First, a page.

Bear With It

“One of the secrets of cooking is to learn to correct something if you can,” wrote Julia Child, “and bear with it if you cannot.”

Kitchen disasters are part of the experience of learning to cook. If you’re paying attention, you should be able to derive some lesson from the whole affair and come out of it a better, more experienced cook (Arguably, had anyone been paying attention in the first place, we might not be having this discussion).

Last October or maybe even into November, some California farms were still producing strawberries and raspberries, but it was the end of the season and the quality, while nice, wasn’t like those of the first of the season. Wandering through the farmers’ market at Civic Center, I ran across one booth where they were selling both kinds of berries for roughly a buck a pint. I took home about four-and-a-half or five pints, deciding right away I’d just make them into preserves. Good idea but poor delivery, as it happened.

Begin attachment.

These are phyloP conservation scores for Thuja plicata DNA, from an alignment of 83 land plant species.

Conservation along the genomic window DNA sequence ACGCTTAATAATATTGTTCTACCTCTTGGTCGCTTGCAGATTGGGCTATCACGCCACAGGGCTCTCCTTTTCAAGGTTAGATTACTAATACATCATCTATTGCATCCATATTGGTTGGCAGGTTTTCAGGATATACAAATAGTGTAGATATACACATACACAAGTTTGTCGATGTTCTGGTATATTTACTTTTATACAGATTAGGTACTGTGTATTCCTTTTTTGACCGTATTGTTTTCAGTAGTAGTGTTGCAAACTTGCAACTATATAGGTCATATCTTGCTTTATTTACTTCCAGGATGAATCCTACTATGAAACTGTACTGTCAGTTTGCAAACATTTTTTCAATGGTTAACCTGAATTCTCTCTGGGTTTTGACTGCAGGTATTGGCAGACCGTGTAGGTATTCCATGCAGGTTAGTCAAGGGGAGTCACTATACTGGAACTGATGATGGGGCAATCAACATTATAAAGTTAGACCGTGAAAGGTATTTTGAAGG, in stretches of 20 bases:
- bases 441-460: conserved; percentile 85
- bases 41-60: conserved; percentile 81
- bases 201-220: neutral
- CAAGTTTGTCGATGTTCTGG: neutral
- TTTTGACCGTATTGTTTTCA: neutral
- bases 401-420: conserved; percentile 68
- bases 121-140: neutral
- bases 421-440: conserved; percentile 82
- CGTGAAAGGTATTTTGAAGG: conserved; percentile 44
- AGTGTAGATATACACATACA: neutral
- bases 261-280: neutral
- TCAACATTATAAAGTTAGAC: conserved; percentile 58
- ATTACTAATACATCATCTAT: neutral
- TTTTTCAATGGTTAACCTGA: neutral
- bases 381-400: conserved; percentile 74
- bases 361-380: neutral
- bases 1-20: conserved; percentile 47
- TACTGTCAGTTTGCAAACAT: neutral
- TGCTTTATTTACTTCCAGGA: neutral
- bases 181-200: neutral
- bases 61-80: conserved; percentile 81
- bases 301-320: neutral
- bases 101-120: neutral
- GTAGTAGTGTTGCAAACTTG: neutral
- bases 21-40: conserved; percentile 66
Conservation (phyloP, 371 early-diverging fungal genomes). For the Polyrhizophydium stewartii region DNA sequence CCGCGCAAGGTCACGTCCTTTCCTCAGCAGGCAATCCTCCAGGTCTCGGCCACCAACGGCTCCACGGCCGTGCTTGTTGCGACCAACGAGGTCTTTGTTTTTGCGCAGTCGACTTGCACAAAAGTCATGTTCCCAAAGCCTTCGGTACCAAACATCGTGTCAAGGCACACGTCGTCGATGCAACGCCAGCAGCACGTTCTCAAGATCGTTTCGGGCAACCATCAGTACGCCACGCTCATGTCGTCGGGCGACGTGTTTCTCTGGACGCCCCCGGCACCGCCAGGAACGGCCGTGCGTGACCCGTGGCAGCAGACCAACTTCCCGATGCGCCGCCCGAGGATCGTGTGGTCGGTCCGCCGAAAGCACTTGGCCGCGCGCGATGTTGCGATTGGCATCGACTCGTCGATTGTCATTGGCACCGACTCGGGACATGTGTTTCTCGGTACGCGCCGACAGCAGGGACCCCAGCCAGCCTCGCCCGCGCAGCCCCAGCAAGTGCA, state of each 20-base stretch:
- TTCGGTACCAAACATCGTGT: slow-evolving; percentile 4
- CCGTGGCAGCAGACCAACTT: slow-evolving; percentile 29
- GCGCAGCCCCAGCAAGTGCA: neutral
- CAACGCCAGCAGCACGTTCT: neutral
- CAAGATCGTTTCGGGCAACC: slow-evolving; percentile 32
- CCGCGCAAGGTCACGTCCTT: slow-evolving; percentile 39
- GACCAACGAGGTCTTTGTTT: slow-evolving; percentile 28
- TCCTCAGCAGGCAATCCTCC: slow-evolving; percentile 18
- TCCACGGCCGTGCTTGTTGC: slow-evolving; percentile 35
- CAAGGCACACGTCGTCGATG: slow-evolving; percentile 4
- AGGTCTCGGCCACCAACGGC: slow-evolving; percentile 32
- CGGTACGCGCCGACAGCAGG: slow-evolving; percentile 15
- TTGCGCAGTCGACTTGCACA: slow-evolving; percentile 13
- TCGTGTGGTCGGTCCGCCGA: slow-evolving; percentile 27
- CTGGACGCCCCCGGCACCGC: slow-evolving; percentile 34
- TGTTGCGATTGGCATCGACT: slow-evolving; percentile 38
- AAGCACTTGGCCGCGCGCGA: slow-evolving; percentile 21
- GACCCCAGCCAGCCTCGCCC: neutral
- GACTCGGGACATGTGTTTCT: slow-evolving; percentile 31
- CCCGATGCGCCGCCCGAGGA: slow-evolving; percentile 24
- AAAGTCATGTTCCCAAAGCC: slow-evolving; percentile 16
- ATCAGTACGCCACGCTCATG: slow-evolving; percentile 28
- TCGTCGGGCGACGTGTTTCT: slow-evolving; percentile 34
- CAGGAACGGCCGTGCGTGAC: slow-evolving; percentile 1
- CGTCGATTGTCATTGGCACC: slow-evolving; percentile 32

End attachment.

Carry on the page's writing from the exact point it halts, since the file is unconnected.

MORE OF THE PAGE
Using a recipe for preserves from my 1964 edition of “Joy of Cooking” – I wanted a very basic recipe – I combined the berries and sugar together in a pot and simmered them together for a while. One of the things that struck me was that the recipe didn’t call for pectin. Strawberries, too, aren’t particularly rich in pectin, and while I knew all this, I failed to do the one thing that would have helped: I didn’t add any pectin (Often, I’ll just grate apple into the mixture taking advantage of its high levels of pectin). Call it hope or just call it laziness, but the recipe called for enough sugar that I was reasonably sure the preserves would gel just fine.

They didn’t, of course.

I canned them anyway and I’m glad I did. I’ve been using the sweet berry mixture as an addition to baked goods and just about anything else that happens to need a serious shot of fruit. So this, dear reader, is why I’m eating ice cream in January made with locally produced strawberries. I’m bearing with it.

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